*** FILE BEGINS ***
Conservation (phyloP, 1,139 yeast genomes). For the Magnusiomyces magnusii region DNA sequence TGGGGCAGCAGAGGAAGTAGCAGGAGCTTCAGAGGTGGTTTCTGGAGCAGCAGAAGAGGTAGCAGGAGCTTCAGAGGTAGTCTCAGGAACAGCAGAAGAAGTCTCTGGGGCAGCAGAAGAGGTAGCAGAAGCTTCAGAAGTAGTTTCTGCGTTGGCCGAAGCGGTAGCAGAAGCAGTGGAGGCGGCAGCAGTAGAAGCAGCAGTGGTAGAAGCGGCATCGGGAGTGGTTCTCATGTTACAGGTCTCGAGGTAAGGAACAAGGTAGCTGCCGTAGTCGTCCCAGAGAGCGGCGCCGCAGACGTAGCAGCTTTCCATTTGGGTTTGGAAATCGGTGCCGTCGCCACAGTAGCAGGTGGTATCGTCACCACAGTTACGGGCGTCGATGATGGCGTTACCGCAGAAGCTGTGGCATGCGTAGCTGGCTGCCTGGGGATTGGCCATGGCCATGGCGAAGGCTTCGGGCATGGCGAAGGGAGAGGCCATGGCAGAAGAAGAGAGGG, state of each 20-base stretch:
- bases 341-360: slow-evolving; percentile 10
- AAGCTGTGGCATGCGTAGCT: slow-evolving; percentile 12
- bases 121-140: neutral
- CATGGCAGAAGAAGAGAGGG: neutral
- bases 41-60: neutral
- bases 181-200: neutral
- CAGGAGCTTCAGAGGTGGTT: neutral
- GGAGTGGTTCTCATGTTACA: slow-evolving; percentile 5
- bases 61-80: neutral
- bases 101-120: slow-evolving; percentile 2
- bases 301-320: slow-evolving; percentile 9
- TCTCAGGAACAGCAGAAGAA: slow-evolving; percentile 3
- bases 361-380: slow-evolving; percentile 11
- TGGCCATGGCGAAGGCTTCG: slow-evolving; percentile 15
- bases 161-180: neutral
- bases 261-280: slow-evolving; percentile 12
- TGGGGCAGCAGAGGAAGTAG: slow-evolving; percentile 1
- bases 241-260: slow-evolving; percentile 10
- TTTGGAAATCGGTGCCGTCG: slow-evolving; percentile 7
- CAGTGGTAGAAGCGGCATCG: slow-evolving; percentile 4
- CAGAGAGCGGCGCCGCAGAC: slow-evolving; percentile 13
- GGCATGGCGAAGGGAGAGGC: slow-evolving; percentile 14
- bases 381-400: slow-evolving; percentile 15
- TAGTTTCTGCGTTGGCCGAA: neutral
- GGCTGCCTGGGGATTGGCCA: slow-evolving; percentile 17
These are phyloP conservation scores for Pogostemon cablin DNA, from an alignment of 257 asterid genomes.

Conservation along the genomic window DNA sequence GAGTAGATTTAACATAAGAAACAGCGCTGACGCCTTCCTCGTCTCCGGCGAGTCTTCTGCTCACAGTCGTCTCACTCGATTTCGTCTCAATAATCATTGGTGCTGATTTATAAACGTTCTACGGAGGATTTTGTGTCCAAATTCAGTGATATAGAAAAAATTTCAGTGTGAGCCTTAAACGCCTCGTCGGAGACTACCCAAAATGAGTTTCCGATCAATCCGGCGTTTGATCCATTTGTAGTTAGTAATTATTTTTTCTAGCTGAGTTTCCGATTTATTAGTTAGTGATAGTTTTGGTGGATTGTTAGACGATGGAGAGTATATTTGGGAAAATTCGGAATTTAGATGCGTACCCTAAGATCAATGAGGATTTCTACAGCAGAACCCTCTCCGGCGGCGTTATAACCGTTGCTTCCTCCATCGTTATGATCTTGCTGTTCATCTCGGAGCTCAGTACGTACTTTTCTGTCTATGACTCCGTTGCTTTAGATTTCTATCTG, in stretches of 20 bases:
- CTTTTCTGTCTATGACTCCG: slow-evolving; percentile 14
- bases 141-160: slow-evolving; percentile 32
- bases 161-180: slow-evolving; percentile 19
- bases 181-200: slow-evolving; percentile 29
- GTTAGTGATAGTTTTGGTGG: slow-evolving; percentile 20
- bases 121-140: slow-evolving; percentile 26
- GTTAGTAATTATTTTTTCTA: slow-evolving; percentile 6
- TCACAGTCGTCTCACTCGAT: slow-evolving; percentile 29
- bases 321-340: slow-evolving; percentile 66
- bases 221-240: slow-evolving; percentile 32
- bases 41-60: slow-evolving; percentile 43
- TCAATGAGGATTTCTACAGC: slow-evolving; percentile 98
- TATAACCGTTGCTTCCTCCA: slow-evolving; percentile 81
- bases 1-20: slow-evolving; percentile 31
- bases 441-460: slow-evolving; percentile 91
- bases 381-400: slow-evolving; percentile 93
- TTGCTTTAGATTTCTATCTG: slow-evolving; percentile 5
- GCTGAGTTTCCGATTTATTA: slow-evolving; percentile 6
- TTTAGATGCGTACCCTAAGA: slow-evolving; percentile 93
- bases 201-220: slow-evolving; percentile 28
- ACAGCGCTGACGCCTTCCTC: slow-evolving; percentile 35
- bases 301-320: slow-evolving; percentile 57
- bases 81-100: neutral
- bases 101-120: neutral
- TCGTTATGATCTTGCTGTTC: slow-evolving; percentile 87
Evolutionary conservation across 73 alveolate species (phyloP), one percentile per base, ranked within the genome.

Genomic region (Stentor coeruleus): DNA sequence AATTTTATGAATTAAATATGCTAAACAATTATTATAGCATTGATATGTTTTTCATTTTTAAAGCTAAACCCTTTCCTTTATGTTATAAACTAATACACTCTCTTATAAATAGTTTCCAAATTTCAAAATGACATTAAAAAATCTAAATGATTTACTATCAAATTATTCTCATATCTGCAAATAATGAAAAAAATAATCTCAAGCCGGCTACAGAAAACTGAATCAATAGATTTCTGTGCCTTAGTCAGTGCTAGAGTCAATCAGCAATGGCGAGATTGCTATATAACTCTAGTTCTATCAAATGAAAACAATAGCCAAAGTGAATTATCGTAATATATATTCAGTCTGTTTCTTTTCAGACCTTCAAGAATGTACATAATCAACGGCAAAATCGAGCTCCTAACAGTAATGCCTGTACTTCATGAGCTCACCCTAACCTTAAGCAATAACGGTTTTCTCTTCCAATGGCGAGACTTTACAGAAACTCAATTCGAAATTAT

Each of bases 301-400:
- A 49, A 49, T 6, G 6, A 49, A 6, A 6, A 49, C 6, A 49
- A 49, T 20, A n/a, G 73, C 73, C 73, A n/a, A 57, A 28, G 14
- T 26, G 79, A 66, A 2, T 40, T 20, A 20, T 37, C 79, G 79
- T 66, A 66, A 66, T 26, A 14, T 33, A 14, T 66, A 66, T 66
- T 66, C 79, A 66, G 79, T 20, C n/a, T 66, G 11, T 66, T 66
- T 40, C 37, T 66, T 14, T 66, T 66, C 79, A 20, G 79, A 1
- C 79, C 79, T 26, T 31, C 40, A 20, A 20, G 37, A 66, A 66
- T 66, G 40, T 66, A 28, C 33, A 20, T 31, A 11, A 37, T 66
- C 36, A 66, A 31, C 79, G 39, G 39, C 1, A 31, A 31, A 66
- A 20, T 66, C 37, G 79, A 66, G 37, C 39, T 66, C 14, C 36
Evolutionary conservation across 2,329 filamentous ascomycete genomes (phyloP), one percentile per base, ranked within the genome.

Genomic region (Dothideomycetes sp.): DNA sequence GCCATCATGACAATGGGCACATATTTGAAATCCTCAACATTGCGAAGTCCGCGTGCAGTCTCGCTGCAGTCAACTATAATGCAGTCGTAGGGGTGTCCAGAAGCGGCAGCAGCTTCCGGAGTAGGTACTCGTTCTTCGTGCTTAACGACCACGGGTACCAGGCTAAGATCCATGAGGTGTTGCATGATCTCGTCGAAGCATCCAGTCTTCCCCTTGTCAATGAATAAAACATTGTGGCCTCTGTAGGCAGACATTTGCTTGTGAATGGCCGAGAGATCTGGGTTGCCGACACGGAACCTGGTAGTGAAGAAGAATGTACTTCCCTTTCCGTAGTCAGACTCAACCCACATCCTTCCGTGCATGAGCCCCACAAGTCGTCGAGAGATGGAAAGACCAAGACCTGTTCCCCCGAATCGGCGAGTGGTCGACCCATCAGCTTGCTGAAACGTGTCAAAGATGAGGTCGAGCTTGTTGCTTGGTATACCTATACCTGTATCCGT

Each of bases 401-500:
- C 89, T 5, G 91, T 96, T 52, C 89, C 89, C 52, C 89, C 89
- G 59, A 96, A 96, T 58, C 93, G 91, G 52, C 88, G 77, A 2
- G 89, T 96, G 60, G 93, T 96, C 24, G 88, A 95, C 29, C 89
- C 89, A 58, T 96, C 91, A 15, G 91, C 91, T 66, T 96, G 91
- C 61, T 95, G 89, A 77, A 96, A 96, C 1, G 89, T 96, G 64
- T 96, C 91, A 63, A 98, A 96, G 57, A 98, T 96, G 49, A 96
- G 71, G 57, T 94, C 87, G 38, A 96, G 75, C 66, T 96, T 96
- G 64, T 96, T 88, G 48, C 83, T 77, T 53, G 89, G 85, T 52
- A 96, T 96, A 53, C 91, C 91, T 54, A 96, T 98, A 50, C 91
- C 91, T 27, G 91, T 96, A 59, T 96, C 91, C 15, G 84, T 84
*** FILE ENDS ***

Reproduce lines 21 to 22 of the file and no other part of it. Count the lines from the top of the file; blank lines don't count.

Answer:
- CAGTGGTAGAAGCGGCATCG: slow-evolving; percentile 4
- CAGAGAGCGGCGCCGCAGAC: slow-evolving; percentile 13